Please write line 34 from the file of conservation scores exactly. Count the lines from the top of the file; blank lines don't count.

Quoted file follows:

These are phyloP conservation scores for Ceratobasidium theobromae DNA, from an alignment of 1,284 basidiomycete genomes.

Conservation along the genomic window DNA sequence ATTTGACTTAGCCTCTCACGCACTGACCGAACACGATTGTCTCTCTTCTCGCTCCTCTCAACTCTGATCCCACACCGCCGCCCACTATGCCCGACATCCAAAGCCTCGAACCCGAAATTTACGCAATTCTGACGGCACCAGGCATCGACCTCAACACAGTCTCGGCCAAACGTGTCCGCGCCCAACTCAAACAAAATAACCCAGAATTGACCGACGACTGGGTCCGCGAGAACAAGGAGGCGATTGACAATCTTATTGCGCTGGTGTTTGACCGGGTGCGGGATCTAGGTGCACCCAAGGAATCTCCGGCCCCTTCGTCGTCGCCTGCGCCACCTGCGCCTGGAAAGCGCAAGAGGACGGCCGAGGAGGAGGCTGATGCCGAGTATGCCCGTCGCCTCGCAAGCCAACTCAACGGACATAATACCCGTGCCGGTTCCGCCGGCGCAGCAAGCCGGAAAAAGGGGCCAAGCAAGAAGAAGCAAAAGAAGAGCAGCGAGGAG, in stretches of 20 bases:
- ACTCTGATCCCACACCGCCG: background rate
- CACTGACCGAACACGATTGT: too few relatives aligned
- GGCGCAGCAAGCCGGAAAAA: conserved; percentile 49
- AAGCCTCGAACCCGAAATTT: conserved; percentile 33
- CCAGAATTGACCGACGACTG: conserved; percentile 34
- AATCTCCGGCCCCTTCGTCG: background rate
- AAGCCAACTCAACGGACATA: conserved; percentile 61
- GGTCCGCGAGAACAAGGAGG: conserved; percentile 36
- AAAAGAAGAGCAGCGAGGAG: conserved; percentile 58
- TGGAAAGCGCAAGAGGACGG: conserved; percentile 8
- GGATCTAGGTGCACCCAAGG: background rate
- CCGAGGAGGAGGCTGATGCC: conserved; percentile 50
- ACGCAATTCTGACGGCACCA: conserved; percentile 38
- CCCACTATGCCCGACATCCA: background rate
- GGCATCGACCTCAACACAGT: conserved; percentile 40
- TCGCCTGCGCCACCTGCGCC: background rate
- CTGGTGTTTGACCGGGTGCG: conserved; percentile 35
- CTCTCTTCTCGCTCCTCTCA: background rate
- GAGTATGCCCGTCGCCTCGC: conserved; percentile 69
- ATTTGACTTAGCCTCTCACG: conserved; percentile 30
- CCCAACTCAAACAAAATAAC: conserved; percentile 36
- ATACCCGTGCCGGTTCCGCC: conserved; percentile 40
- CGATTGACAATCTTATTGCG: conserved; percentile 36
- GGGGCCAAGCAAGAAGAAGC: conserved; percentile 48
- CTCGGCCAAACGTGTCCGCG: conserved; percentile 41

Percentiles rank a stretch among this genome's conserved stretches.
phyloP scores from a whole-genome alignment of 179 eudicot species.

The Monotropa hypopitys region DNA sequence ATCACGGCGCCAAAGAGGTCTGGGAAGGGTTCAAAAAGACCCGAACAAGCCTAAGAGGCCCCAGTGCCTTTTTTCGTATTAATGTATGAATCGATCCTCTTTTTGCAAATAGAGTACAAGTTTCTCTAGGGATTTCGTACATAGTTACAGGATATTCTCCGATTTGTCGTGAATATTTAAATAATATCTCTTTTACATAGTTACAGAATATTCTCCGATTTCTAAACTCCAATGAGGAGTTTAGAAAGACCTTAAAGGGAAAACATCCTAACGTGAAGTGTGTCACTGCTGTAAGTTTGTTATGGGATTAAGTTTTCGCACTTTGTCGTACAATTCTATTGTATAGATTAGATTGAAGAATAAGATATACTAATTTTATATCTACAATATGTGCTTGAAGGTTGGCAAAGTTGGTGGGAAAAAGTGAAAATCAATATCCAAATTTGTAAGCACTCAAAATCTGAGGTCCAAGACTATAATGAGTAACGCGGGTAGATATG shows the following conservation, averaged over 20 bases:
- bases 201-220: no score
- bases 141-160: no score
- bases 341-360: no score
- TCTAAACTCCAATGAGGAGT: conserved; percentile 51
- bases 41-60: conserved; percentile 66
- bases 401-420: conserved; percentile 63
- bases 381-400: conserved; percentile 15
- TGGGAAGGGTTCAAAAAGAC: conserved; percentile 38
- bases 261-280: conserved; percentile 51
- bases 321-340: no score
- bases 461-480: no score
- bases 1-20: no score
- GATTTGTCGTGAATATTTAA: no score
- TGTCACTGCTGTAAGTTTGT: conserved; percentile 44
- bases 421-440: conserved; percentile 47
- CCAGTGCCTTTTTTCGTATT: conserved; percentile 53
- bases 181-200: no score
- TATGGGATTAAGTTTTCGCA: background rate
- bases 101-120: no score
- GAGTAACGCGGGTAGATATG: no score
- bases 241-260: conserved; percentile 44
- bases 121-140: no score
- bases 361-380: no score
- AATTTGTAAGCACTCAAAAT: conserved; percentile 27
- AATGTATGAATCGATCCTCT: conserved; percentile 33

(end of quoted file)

- TCTAAACTCCAATGAGGAGT: conserved; percentile 51